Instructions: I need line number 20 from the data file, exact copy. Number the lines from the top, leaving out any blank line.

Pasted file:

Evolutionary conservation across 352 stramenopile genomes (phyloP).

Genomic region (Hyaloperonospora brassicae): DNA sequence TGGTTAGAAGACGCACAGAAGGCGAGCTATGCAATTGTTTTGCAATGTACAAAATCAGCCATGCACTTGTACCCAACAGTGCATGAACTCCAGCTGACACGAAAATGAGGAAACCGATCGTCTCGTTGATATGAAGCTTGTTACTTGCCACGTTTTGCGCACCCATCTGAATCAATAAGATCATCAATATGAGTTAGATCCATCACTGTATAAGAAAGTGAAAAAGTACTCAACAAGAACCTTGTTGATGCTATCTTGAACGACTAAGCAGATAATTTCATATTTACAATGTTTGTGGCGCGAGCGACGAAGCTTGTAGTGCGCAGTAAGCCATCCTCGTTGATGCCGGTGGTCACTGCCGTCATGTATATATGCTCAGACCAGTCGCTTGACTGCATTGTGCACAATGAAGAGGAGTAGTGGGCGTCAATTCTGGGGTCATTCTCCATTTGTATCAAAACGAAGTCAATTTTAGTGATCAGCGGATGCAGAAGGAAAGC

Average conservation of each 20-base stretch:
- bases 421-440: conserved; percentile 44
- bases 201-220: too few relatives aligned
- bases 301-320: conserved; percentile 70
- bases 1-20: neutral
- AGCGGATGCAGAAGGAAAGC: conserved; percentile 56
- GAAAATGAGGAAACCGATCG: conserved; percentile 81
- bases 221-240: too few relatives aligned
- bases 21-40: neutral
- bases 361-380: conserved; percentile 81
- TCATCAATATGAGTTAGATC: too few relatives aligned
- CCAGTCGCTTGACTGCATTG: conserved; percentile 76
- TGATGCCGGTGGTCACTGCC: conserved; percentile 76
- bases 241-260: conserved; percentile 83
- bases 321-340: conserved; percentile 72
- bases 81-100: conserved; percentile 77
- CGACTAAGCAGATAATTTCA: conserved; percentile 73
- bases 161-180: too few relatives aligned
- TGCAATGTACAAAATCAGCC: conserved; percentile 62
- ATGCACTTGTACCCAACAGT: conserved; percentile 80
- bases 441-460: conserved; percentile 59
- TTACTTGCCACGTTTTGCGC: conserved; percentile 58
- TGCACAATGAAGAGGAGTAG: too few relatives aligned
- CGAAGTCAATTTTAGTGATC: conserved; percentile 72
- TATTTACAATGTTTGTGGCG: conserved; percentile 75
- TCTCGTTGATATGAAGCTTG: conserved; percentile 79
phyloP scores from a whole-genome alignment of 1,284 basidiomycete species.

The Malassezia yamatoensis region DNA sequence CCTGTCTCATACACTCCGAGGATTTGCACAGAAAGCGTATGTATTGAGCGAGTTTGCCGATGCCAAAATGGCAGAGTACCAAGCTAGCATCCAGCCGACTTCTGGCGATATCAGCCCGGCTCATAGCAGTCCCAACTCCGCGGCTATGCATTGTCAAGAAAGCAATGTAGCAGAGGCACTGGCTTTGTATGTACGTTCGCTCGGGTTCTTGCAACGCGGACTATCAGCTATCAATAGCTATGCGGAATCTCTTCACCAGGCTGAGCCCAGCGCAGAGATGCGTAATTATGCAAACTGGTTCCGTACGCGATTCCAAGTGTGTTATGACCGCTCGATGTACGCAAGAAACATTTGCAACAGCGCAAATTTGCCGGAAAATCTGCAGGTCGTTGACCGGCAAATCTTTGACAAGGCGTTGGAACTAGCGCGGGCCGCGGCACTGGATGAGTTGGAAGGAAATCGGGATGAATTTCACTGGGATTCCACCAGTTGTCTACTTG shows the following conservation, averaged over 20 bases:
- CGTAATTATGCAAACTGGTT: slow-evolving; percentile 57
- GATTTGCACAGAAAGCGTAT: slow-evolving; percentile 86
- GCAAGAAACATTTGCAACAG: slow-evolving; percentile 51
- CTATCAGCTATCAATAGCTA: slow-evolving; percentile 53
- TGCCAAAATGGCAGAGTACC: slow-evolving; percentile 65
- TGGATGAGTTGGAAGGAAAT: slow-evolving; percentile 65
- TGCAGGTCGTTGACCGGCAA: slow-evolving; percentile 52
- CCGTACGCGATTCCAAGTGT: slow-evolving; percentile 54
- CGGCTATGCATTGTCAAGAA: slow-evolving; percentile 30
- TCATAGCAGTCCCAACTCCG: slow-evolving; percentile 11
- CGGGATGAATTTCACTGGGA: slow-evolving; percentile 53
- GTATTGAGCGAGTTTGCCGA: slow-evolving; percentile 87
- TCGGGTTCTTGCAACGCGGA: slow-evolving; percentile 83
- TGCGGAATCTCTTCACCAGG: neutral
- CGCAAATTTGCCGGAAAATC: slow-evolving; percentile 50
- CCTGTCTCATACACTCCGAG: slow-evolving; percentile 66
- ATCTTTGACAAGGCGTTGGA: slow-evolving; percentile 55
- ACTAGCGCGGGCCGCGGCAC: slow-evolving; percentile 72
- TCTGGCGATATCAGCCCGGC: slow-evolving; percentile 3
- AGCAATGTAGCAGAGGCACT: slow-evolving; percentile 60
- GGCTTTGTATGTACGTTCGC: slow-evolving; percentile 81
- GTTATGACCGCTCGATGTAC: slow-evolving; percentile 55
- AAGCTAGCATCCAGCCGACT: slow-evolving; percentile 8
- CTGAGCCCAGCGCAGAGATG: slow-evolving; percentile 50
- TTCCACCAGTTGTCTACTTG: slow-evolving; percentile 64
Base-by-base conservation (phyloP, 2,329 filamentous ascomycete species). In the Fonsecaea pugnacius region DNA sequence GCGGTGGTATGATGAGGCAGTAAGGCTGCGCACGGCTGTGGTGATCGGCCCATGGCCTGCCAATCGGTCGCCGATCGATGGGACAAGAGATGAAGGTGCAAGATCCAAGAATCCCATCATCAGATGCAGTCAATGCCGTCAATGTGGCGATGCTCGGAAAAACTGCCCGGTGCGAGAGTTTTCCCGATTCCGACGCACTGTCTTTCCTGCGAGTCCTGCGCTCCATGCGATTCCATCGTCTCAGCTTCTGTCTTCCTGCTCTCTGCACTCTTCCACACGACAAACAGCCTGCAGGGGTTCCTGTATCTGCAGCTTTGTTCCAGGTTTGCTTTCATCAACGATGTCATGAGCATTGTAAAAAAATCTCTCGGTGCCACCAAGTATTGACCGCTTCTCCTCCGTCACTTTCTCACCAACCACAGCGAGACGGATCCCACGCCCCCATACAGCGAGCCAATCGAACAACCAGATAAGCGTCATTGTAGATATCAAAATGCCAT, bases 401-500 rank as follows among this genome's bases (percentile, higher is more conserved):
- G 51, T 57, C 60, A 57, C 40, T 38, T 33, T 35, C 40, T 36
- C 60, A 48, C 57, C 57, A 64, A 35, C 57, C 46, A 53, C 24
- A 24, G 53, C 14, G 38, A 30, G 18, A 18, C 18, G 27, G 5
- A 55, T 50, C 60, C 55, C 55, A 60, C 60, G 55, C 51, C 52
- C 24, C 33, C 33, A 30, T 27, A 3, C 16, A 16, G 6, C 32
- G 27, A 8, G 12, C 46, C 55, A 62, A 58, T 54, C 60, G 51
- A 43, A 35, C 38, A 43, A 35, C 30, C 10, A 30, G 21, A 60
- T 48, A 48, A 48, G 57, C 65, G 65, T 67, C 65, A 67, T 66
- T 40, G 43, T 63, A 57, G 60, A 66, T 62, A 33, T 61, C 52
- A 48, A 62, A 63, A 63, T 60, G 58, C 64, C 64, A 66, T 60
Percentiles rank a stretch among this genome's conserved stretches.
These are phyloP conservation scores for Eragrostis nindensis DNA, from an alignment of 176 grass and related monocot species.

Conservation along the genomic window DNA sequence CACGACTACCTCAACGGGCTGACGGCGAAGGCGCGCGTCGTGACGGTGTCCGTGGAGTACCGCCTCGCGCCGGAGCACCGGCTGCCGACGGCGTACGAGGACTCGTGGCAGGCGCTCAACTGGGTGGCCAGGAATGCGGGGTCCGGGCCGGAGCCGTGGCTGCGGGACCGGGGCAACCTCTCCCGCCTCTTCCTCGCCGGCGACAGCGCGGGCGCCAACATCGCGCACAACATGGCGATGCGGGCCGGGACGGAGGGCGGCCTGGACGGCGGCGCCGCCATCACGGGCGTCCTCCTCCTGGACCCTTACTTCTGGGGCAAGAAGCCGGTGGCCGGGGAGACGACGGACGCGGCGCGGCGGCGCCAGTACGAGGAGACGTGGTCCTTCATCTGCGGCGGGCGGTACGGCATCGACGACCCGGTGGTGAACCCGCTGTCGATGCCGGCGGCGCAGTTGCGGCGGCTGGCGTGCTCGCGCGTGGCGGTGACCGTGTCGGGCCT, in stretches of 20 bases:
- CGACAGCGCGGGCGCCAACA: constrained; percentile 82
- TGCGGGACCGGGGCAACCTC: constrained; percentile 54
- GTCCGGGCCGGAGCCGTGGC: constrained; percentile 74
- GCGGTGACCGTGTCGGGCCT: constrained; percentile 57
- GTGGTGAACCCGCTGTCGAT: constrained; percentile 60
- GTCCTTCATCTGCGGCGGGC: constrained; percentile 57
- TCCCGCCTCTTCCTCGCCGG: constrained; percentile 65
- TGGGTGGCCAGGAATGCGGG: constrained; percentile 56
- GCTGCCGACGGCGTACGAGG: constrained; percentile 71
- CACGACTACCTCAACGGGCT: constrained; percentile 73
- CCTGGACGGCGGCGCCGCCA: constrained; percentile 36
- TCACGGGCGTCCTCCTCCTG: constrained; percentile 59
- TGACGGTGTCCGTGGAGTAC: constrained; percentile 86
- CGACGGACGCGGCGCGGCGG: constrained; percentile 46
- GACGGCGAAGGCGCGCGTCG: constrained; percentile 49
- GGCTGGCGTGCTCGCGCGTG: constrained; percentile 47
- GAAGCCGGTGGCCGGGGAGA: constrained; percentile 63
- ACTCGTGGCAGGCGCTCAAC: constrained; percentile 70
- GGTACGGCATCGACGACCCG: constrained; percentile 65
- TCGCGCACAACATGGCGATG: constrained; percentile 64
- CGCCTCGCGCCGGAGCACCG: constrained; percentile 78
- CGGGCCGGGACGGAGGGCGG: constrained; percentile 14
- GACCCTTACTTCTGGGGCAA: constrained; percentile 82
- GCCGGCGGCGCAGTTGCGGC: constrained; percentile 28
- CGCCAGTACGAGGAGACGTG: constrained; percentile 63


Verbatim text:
- bases 161-180: too few relatives aligned